The Country Fire Authority (CFA) recommends having a backup plan in case your house ignites. Your backup plan should identify shelters and places of last resort around your property. The objective of this section is to help you identify and site potential shelters and places of last resort that can be used to shelter in if your primary place of shelter (typically your house) becomes untenable.
Where to start
While the safest option is to leave the area before the bushfire arrives, it is important to identify areas around your property where you may be able to shelter as a place of last resort in case you become trapped or your home catches fire and cannot be defended.
Potential shelters include (not in any particular order) a well prepared building (e.g., a shed, garage, or neighbours house) or an accredited private bunker. Any of these could function as your primary or secondary place of shelter.
Potential places of last resort are typically those places that you will evacuate to when you have no other means of escape or shelter (i.e., a literal place of last resort). Common places of last resort include areas of open land (e.g., a ploughed paddock or sports ground), a stationary car in an open field, and bodies of water (e.g., a beach, pool or dam).
- Shelters should be located relatively close to your home, preferably more than 10 metres but less than 20 metres away.
- Consider constructing a compliant private bushfire shelter (PBS). More information on PBS is available from the Victorian Building Authority and the CFA
- Consider making your shelter a fixed structure (i.e., a building) made of non-combustible materials, with non-combustible internal elements. These shelters should be sealed to the outside environment (as close to an airtight as practical) to maintain the integrity of the building’s envelope.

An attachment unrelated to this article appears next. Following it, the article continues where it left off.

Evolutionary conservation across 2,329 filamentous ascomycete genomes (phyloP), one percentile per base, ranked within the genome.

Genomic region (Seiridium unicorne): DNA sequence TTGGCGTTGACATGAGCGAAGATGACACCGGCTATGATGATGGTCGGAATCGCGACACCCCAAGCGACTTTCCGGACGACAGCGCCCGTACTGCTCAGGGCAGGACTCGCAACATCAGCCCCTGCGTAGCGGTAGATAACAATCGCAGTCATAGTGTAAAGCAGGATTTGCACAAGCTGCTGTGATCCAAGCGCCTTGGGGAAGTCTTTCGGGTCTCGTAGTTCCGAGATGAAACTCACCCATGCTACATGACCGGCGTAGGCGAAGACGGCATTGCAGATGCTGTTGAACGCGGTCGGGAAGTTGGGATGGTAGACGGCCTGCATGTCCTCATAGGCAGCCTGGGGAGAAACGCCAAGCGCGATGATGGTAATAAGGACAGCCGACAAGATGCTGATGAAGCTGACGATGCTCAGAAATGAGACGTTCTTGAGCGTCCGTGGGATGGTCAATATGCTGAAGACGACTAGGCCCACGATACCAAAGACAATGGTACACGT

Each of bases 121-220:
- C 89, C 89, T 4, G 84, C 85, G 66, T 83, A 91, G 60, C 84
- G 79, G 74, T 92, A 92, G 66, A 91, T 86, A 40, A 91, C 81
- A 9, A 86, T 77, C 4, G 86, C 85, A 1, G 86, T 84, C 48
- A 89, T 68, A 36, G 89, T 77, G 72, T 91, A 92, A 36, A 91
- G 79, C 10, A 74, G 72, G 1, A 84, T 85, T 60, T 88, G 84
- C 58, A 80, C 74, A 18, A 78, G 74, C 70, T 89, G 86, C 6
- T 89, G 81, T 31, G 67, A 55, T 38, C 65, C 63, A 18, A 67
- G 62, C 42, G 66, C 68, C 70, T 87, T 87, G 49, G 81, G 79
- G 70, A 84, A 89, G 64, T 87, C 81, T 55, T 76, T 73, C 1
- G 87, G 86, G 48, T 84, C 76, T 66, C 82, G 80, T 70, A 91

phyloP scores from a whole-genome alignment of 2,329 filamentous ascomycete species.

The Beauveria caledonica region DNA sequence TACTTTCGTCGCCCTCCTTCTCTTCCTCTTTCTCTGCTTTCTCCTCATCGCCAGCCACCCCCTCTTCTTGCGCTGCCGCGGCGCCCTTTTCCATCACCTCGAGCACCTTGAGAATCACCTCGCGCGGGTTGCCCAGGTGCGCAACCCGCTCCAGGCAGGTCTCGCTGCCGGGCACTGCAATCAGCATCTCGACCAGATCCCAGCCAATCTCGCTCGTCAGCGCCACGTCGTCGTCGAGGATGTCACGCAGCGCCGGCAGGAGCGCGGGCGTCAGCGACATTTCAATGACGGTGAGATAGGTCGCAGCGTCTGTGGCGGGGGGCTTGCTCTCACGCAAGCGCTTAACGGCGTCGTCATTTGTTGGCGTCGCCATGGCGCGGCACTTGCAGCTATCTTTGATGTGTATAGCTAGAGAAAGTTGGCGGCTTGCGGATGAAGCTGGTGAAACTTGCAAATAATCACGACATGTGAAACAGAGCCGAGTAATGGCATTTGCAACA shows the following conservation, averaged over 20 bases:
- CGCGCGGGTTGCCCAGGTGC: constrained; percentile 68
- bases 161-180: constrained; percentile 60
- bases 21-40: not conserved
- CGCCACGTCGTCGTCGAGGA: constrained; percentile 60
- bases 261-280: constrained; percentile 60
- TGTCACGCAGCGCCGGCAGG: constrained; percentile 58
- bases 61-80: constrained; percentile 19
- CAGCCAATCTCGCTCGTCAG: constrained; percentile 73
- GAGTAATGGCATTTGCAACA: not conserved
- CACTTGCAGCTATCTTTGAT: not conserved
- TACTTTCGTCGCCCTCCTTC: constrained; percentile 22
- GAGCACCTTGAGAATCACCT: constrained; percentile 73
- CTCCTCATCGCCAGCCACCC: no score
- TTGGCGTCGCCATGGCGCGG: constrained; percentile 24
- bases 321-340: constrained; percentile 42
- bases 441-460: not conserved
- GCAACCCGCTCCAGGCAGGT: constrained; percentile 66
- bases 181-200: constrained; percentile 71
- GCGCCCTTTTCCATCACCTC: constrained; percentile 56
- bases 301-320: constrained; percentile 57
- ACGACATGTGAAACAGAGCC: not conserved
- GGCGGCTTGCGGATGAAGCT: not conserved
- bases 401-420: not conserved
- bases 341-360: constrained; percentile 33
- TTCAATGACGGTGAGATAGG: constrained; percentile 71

- When the shelter is a fixed structure, make sure the surrounding area is free of heavy fuels (such as Classified vegetation and sources of consequential fire).
- When used as a place of last resort, open land should be free of heavy fuels and fine surface fuels. If possible, shelter inside a vehicle in the middle of the open space (as far away from hazards as possible), or shelter behind a solid non-combustible object (such as a water tank or fence) that can act as radiant heat barrier.
- Consider building an enclosed (or semi-enclosed) pathway (using non-combustible materials) between your home and the shelter, to protect against wind, radiant heat, and other attacks. Use tactile surfaces or lighting aids to assist navigation. It is very important to maintain a safe escape route from your home to the shelter in the event that your house (or other refuge) ignites.
- Pathways leading to/from shelters should be free of combustible surfaces, steps, and steep slopes. This will reduce the risk of trips and falls (trips and falls are common during bushfire because of low visibility).
- Plan for multiple contingencies in case your first options fail.
- Do not place gas cylinders or combustible elements within or adjacent to shelters or the pathways leading to them.
- Do not shelter in vehicles that are parked closer than 6 metres to a building, in case fire spreads from the building to the car, or vice versa.
- Do not rely on a single exit path to the shelter.
- Do not assume that your shelter will not be on fire when exiting the house.
Bushfire Neighbourhood Safer Places are intended as a place of last resort